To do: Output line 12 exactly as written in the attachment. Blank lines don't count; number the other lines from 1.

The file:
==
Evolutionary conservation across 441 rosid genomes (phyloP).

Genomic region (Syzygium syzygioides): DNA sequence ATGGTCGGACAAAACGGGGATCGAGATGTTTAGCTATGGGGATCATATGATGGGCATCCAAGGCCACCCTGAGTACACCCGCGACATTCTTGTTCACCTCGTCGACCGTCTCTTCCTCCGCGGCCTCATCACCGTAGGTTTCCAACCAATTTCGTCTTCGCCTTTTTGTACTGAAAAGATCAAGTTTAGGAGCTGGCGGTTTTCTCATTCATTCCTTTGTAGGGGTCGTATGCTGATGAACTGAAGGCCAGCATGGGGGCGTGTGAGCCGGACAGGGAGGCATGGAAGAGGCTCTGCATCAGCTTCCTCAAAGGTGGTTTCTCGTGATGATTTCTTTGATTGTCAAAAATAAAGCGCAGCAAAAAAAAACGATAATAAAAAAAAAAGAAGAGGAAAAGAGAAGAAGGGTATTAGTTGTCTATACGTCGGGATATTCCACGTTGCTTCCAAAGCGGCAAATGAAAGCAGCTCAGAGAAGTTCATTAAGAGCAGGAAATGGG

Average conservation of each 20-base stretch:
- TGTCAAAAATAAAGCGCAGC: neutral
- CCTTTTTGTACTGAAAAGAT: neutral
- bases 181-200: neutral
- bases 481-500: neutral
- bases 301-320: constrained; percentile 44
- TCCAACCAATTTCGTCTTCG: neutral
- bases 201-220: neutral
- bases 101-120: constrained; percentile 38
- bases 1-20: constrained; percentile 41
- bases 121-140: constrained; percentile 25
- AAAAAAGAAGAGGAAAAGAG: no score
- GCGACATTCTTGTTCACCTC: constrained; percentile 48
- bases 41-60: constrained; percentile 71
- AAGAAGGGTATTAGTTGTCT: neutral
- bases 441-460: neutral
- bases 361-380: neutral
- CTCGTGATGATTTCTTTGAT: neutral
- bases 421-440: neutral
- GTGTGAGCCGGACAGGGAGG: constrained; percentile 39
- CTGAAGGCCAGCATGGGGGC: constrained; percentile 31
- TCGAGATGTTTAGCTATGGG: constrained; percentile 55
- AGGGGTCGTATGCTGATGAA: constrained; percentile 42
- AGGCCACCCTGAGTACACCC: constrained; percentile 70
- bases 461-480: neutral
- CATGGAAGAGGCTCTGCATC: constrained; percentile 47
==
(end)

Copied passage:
- bases 1-20: constrained; percentile 41